Missouri legislators are considering a $5 million budget infusion for Normandy aimed at preventing the district from running out of money this spring. A state transfer law is requiring the district to pay to send students to other accredited districts.
 
A Normandy spokeswoman says the district is doing what anyone needing legislative assistance would do.
Published in Local News
   Normandy school officials, parents and students are waiting to see if Missouri legislators will provide the struggling district with the emergency funds it needs to make it through the school year.  Officials say without state aid, the district will be bankrupt by April after spending millions of dollars on tuition and busing for students who've transferred out of the unaccredited district.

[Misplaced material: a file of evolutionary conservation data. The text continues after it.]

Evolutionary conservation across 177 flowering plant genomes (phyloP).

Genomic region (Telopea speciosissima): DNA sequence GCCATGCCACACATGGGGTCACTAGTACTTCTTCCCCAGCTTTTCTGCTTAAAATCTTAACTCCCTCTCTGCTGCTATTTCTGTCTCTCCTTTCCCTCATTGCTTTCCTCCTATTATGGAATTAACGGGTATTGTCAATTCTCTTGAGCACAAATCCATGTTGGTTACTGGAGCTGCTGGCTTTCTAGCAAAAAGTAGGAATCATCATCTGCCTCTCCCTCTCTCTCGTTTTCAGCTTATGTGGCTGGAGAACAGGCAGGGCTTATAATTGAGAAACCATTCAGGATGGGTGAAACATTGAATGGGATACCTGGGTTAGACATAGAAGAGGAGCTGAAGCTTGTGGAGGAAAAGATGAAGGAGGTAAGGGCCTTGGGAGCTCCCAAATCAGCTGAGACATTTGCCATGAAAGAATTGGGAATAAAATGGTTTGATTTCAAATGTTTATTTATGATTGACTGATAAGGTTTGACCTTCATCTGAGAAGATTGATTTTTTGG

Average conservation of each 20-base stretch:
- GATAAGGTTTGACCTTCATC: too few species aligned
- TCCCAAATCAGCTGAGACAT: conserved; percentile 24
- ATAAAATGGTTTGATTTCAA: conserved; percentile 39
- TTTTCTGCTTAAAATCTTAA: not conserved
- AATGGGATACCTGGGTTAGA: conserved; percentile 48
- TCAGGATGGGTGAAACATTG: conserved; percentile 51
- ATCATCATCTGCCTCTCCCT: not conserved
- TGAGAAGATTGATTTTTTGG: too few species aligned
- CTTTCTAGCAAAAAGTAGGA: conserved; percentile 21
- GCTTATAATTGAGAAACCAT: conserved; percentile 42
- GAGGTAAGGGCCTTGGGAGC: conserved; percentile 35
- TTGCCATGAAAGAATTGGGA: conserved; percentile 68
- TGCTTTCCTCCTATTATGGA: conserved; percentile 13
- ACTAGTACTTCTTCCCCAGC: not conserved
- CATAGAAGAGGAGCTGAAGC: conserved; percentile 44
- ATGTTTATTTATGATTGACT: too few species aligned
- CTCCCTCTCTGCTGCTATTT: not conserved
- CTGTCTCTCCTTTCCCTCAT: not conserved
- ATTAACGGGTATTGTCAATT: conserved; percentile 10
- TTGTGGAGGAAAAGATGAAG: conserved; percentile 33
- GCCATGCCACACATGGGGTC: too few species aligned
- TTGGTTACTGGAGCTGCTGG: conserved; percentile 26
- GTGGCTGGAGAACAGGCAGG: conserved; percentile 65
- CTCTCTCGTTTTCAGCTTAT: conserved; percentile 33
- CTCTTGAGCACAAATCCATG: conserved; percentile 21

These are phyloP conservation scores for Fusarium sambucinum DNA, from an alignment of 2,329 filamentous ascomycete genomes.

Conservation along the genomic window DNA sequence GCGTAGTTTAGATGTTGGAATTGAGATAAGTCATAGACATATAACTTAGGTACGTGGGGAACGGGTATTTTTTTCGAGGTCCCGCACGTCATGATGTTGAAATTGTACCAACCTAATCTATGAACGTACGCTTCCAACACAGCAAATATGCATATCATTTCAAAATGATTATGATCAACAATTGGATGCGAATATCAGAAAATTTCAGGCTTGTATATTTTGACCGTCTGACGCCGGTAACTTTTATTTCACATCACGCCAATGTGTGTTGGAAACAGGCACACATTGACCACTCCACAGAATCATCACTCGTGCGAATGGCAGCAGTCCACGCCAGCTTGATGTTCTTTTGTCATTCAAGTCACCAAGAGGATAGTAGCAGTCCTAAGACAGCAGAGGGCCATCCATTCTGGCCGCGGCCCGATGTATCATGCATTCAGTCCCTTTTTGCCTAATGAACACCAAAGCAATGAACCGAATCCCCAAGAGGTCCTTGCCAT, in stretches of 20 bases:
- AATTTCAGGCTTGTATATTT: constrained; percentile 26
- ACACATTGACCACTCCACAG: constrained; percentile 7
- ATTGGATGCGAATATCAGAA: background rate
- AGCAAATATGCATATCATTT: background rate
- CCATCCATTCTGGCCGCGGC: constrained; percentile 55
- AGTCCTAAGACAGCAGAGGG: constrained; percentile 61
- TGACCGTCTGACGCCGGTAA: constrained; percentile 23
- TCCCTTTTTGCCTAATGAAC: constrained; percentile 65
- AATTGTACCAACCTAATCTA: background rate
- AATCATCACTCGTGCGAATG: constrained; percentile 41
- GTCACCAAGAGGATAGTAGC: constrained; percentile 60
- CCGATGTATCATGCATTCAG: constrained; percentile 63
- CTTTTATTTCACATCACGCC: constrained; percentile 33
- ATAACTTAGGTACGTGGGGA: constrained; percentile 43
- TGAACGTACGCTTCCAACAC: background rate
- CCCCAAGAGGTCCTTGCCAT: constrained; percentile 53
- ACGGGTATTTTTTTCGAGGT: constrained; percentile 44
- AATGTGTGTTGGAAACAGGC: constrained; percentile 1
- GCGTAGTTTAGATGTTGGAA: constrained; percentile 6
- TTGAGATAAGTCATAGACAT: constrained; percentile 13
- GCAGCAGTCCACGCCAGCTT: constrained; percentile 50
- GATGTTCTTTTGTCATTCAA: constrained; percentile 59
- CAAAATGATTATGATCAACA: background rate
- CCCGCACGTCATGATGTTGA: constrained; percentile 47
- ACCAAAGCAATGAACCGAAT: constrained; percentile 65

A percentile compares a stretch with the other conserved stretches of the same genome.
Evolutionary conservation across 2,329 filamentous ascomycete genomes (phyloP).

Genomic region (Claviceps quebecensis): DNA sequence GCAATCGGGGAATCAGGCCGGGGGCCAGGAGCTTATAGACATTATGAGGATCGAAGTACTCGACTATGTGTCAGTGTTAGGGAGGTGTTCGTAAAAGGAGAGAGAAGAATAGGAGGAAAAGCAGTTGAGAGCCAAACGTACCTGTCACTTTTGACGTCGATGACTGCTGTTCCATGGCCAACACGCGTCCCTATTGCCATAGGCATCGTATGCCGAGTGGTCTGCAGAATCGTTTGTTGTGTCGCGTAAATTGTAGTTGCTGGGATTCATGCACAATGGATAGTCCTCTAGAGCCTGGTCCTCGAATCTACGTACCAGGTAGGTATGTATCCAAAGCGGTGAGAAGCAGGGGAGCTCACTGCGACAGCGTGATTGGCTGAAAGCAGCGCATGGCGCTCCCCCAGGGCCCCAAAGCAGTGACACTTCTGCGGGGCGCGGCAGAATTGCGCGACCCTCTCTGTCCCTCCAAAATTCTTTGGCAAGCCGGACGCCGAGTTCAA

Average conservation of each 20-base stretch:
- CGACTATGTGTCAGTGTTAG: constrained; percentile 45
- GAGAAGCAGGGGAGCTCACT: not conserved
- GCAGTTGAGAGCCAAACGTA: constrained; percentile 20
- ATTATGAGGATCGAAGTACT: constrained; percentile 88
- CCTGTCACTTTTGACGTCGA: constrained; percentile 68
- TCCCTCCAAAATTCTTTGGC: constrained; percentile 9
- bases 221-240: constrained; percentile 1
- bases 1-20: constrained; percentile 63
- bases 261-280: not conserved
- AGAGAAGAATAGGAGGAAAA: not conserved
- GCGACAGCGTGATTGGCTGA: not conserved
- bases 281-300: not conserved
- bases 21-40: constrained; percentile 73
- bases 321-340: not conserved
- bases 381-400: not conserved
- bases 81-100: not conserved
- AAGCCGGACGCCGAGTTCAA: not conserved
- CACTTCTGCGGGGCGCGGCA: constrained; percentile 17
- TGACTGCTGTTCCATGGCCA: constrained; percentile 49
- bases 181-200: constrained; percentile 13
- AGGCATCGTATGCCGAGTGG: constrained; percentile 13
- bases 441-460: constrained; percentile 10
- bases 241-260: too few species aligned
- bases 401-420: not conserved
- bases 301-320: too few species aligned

So what will happen if lawmakers refuse the five-million dollar request and the district runs out of money before the school year ends?  
   Missouri Education Commissioner, Chris Nicastro tells Fox 2 News if that happens, the Normandy schools would most likely be closed. "In the short term at least, I think the only viable option would be for the state board to assign those kids to go to school elsewhere," she said.
   Nicastro says she'll be meeting with Normandy District officials on Wednesday to discuss the districts financial crisis.
 
Published in Local News
   Missouri education officials are considering a plan that would eliminate the school transfer program by dissolving unaccredited districts like Normandy and Riverview Gardens.  The CEE-Trust proposal presented Monday, would hand control of individual schools to non-profit groups accountable to a state-run office.